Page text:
Baldwin County, Gulf Shores school officials meet to talk separation

By Cliff McCollum
Posted 2/4/18

Officials from Baldwin County Public Schools and Gulf Shores new city school system held their first separation meeting last week and began with a sticking point that was not resolved - whether or …

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Baldwin County, Gulf Shores school officials meet to talk separation

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Officials from Baldwin County Public Schools and Gulf Shores new city school system held their first separation meeting last week and began with a sticking point that was not resolved - whether or not Gulf Shores has to have a superintendent to begin negotiations.

Attorney Donald Beebe, who represents the Baldwin County Public Schools, said it was the system’s position that no negotiations could take place without a superintendent in place in Gulf Shores.

“Without a superintendent, we can’t really enter into any meaningful negotiations,” Beebe said.

Attorney Bob Campbell, who represents Gulf Shores, disagreed.

“There is no law that says a superintendent must negotiate a contract for the separation,” Campbell said, adding that Satsuma and Saraland did not have superintendents in place when separation negotiations began there.

Baldwin County Superintendent Eddie Tyler explained he and other county school officials were concerned that Gulf Shores bringing a superintendent in during the middle of negotiations could create problems if the new superintendent requested changes to matters that were already settled.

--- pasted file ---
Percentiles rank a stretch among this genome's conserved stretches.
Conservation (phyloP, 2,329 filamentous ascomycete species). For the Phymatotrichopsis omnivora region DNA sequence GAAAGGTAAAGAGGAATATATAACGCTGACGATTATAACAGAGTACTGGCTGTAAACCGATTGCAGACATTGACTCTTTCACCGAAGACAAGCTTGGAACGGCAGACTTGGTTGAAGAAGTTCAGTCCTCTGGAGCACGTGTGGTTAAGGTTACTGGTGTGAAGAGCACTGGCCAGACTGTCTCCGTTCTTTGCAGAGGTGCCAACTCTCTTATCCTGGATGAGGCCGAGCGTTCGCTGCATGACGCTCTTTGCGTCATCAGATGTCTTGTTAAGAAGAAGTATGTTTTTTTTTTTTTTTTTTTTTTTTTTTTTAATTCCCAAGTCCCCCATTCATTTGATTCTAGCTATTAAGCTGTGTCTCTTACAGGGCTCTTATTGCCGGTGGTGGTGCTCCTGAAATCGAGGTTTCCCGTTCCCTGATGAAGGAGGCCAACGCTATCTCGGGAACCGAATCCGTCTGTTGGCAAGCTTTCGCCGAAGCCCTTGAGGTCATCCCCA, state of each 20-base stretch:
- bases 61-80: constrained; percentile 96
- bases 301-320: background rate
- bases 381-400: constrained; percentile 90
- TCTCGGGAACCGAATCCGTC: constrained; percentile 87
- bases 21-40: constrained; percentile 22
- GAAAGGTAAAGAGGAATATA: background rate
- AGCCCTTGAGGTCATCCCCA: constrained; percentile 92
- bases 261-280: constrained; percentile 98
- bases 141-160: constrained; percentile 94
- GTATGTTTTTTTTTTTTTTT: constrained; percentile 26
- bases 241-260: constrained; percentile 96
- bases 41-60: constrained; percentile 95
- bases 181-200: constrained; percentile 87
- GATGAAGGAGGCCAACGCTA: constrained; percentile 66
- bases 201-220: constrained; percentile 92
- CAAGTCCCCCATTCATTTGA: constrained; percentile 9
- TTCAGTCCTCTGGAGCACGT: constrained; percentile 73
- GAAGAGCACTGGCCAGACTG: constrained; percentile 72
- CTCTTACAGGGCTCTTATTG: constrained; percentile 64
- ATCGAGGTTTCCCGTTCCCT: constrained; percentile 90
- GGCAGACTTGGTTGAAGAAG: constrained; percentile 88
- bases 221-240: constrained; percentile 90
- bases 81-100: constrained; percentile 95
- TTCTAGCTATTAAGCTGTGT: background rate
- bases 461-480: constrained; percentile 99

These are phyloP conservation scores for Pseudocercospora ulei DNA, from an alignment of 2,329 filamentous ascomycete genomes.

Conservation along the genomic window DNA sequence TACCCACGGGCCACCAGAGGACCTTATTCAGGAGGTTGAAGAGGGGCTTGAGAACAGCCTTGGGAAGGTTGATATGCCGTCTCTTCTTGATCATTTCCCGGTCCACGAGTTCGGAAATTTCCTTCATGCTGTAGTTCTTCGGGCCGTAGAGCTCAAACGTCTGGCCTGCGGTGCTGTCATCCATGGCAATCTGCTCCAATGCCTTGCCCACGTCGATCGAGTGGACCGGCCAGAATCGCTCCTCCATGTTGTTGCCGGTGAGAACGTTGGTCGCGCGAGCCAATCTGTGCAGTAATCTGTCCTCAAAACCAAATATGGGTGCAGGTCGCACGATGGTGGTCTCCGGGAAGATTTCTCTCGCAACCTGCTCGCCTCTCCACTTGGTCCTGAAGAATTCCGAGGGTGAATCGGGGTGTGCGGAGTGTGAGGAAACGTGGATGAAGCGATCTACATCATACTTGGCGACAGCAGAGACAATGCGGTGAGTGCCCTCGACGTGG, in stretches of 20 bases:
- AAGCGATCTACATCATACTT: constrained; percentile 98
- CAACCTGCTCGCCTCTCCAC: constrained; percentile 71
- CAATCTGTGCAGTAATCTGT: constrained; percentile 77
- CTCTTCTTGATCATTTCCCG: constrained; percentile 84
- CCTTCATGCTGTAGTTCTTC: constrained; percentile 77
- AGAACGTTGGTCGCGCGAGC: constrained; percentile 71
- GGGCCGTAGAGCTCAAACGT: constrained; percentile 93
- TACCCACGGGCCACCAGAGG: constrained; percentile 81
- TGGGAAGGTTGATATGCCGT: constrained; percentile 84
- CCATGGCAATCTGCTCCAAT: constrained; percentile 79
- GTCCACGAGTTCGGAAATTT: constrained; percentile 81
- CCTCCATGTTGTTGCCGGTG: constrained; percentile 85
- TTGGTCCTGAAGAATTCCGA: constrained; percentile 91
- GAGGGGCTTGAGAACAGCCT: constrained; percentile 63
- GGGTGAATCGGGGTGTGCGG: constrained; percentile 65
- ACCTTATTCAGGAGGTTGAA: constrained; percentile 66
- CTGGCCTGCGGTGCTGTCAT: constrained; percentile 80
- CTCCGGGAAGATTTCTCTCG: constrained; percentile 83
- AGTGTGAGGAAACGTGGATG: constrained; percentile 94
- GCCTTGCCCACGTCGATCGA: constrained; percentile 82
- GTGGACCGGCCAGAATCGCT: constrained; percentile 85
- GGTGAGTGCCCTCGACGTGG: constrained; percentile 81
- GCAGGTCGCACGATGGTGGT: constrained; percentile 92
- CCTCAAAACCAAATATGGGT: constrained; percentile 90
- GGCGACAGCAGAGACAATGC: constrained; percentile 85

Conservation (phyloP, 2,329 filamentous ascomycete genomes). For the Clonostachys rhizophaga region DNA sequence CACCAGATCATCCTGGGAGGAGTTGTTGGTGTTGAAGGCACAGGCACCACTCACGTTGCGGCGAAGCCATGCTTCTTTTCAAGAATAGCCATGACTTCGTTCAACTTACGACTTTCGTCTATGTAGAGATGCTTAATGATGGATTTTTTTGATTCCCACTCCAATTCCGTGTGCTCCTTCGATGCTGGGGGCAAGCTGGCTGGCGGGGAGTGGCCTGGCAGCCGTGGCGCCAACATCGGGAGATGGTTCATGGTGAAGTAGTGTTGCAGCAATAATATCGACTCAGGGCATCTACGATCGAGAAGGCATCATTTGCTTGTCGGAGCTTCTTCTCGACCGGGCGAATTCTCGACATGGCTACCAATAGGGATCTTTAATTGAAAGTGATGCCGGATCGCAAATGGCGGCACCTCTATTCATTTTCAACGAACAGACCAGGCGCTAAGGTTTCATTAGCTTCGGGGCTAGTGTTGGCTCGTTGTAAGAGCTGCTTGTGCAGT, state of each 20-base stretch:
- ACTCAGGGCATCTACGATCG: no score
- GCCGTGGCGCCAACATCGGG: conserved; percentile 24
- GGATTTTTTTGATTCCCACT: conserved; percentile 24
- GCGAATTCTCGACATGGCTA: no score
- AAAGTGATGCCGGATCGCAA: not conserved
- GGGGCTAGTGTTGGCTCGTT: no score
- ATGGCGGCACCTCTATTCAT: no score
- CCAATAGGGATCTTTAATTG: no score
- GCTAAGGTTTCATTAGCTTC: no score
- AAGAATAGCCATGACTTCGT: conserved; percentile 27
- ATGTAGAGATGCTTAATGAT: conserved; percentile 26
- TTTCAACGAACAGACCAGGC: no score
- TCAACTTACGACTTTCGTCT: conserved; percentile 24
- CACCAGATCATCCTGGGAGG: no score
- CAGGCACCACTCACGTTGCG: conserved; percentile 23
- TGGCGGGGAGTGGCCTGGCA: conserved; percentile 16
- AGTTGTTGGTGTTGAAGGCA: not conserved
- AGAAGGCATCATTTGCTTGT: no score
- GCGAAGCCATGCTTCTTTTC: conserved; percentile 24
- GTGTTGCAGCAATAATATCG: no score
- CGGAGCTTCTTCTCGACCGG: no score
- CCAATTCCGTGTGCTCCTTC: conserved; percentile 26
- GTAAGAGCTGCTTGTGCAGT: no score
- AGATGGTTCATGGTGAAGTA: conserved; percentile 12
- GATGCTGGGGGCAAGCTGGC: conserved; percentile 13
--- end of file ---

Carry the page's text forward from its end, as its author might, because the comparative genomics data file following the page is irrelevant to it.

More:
Beebe said the system’s reading of the law required a superintendent in place for negotiations to begin in earnest.

“We’re going to comply with the state law,” Beebe said. “We can sit here and debate all we want, but we’re not going to negotiate without a superintendent.”

Gulf Shores School Board President Kevin Corcoran said he and Gulf Shores team members just wanted to continue to move talks along and find ways to agree on issues.

“What I’d like to do is make progress,” Corcoran said. “This is going to happen, but we all want to be civil and we all want to keep the children in the forefront of everything we do. If we can have discussions about numbers or whatever else we can talk about, that would be wonderful.”

With regards to the necessity of a superintendent for their system to continue negotiations, Corcoran said it was a difference that could be tabled to allow the two groups to move forward.

Gulf Shores’ educational consultant Suzanne Freeman discussed how the two groups could cooperate on communication, including the possibility of joint press statements regarding any conclusions reached during the discussion process.

“It’s a real courtesy for families and communities so that they can know what is going on,” Freeman said.

Freeman added there was a sense of urgency to the talks as Gulf Shores would like to start its system in time for the beginning of the next school year in August 2018.

Beebe said he wasn’t sure that ambitious timeline was possible.

“We don’t see how that can happen,” Beebe said. “There’s so many other issues involved. We’re not sure that’s in the best interest of the students in the Baldwin County system - so that’s something we can reasonably disagree on.”

Corcoran asked the Baldwin County system to provide details on what issues they saw with Gulf Shores starting in August.

“If we can understand what the obstacles are to a 2018 start, maybe we can help remove them,” Corcoran said. “Speculation is the worst thing that can happen.”

Corcoran said Gulf Shores had consulted with several experts familiar with the separation process who felt the Aug. 2018 timeline could be doable.

Tyler said one such issue that would have to be addressed would be where Orange Beach, Ono Island and Fort Morgan students could attend school in 2018. While Baldwin County Schools have announced a new school to be opened in Orange Beach, the timeline for completion is not until 2019 and ground has not yet been broken on the project.

Tyler mentioned other issues in a press conference following the meeting.

“There are so many things involved in separating from such a large system,” Tyler said. “There are taxes, which sometimes you want to glaze over, personnel, facilities, debt, special education, transportation, technology. We have a lot of consider that they don’t really have to consider.”